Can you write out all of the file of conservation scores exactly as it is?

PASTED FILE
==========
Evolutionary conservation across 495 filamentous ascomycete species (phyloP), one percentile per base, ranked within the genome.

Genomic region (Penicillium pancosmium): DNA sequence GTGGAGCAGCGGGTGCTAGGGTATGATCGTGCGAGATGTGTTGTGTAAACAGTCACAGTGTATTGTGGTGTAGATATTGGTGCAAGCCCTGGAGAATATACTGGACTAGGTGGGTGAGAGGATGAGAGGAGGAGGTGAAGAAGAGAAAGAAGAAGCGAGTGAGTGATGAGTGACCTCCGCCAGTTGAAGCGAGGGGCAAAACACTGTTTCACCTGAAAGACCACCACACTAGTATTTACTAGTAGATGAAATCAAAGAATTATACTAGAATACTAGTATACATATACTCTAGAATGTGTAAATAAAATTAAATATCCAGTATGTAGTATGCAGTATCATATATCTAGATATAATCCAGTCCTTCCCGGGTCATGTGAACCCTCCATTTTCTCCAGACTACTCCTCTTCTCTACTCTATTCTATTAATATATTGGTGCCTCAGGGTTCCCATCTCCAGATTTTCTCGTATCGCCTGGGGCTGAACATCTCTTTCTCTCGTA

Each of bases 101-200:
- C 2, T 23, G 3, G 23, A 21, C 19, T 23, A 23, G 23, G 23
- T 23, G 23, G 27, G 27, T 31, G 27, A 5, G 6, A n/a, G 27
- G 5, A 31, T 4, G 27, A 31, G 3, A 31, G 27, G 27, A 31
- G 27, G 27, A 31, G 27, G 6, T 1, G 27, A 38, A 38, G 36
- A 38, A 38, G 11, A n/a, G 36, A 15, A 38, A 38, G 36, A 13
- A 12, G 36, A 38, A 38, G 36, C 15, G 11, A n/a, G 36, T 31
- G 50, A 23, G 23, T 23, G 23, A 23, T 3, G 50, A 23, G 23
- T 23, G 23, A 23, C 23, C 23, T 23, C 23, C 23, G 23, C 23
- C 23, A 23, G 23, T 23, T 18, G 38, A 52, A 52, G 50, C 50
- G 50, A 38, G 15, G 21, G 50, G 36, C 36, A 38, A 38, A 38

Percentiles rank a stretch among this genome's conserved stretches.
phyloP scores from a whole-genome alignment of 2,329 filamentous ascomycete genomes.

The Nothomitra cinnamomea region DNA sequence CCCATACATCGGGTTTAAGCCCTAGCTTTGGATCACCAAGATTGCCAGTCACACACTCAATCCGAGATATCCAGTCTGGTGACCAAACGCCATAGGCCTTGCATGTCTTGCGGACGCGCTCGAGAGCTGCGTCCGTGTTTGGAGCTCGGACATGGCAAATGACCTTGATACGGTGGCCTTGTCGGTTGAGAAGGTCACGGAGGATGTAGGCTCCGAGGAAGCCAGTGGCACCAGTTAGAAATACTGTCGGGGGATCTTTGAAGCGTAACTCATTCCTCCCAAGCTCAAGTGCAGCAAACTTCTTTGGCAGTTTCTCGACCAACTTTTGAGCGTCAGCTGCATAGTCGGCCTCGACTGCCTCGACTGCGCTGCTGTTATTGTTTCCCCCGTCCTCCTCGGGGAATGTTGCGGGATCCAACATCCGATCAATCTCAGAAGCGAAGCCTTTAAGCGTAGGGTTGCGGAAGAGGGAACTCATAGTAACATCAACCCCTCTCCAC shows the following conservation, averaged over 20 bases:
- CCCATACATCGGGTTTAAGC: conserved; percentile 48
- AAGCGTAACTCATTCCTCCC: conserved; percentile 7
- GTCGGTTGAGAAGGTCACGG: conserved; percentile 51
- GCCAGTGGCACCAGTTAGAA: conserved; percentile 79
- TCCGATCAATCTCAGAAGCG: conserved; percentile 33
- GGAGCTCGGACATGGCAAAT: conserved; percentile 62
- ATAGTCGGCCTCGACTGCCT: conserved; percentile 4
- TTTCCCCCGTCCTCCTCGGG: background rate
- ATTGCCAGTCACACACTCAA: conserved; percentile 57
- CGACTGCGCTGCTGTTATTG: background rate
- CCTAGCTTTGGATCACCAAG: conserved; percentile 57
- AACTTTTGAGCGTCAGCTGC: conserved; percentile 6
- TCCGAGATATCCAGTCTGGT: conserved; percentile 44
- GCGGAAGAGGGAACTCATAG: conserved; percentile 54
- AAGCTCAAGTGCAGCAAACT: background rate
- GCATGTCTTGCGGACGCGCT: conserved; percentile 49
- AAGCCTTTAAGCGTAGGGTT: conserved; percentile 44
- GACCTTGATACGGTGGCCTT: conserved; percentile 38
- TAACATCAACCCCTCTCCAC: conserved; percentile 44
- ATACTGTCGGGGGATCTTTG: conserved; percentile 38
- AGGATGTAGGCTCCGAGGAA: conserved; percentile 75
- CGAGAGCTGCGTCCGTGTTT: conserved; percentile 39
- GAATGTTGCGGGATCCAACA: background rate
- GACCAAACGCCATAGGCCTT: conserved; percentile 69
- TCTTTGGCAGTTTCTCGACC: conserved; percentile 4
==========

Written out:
Evolutionary conservation across 495 filamentous ascomycete species (phyloP), one percentile per base, ranked within the genome.

Genomic region (Penicillium pancosmium): DNA sequence GTGGAGCAGCGGGTGCTAGGGTATGATCGTGCGAGATGTGTTGTGTAAACAGTCACAGTGTATTGTGGTGTAGATATTGGTGCAAGCCCTGGAGAATATACTGGACTAGGTGGGTGAGAGGATGAGAGGAGGAGGTGAAGAAGAGAAAGAAGAAGCGAGTGAGTGATGAGTGACCTCCGCCAGTTGAAGCGAGGGGCAAAACACTGTTTCACCTGAAAGACCACCACACTAGTATTTACTAGTAGATGAAATCAAAGAATTATACTAGAATACTAGTATACATATACTCTAGAATGTGTAAATAAAATTAAATATCCAGTATGTAGTATGCAGTATCATATATCTAGATATAATCCAGTCCTTCCCGGGTCATGTGAACCCTCCATTTTCTCCAGACTACTCCTCTTCTCTACTCTATTCTATTAATATATTGGTGCCTCAGGGTTCCCATCTCCAGATTTTCTCGTATCGCCTGGGGCTGAACATCTCTTTCTCTCGTA

Each of bases 101-200:
- C 2, T 23, G 3, G 23, A 21, C 19, T 23, A 23, G 23, G 23
- T 23, G 23, G 27, G 27, T 31, G 27, A 5, G 6, A n/a, G 27
- G 5, A 31, T 4, G 27, A 31, G 3, A 31, G 27, G 27, A 31
- G 27, G 27, A 31, G 27, G 6, T 1, G 27, A 38, A 38, G 36
- A 38, A 38, G 11, A n/a, G 36, A 15, A 38, A 38, G 36, A 13
- A 12, G 36, A 38, A 38, G 36, C 15, G 11, A n/a, G 36, T 31
- G 50, A 23, G 23, T 23, G 23, A 23, T 3, G 50, A 23, G 23
- T 23, G 23, A 23, C 23, C 23, T 23, C 23, C 23, G 23, C 23
- C 23, A 23, G 23, T 23, T 18, G 38, A 52, A 52, G 50, C 50
- G 50, A 38, G 15, G 21, G 50, G 36, C 36, A 38, A 38, A 38

Percentiles rank a stretch among this genome's conserved stretches.
phyloP scores from a whole-genome alignment of 2,329 filamentous ascomycete genomes.

The Nothomitra cinnamomea region DNA sequence CCCATACATCGGGTTTAAGCCCTAGCTTTGGATCACCAAGATTGCCAGTCACACACTCAATCCGAGATATCCAGTCTGGTGACCAAACGCCATAGGCCTTGCATGTCTTGCGGACGCGCTCGAGAGCTGCGTCCGTGTTTGGAGCTCGGACATGGCAAATGACCTTGATACGGTGGCCTTGTCGGTTGAGAAGGTCACGGAGGATGTAGGCTCCGAGGAAGCCAGTGGCACCAGTTAGAAATACTGTCGGGGGATCTTTGAAGCGTAACTCATTCCTCCCAAGCTCAAGTGCAGCAAACTTCTTTGGCAGTTTCTCGACCAACTTTTGAGCGTCAGCTGCATAGTCGGCCTCGACTGCCTCGACTGCGCTGCTGTTATTGTTTCCCCCGTCCTCCTCGGGGAATGTTGCGGGATCCAACATCCGATCAATCTCAGAAGCGAAGCCTTTAAGCGTAGGGTTGCGGAAGAGGGAACTCATAGTAACATCAACCCCTCTCCAC shows the following conservation, averaged over 20 bases:
- CCCATACATCGGGTTTAAGC: conserved; percentile 48
- AAGCGTAACTCATTCCTCCC: conserved; percentile 7
- GTCGGTTGAGAAGGTCACGG: conserved; percentile 51
- GCCAGTGGCACCAGTTAGAA: conserved; percentile 79
- TCCGATCAATCTCAGAAGCG: conserved; percentile 33
- GGAGCTCGGACATGGCAAAT: conserved; percentile 62
- ATAGTCGGCCTCGACTGCCT: conserved; percentile 4
- TTTCCCCCGTCCTCCTCGGG: background rate
- ATTGCCAGTCACACACTCAA: conserved; percentile 57
- CGACTGCGCTGCTGTTATTG: background rate
- CCTAGCTTTGGATCACCAAG: conserved; percentile 57
- AACTTTTGAGCGTCAGCTGC: conserved; percentile 6
- TCCGAGATATCCAGTCTGGT: conserved; percentile 44
- GCGGAAGAGGGAACTCATAG: conserved; percentile 54
- AAGCTCAAGTGCAGCAAACT: background rate
- GCATGTCTTGCGGACGCGCT: conserved; percentile 49
- AAGCCTTTAAGCGTAGGGTT: conserved; percentile 44
- GACCTTGATACGGTGGCCTT: conserved; percentile 38
- TAACATCAACCCCTCTCCAC: conserved; percentile 44
- ATACTGTCGGGGGATCTTTG: conserved; percentile 38
- AGGATGTAGGCTCCGAGGAA: conserved; percentile 75
- CGAGAGCTGCGTCCGTGTTT: conserved; percentile 39
- GAATGTTGCGGGATCCAACA: background rate
- GACCAAACGCCATAGGCCTT: conserved; percentile 69
- TCTTTGGCAGTTTCTCGACC: conserved; percentile 4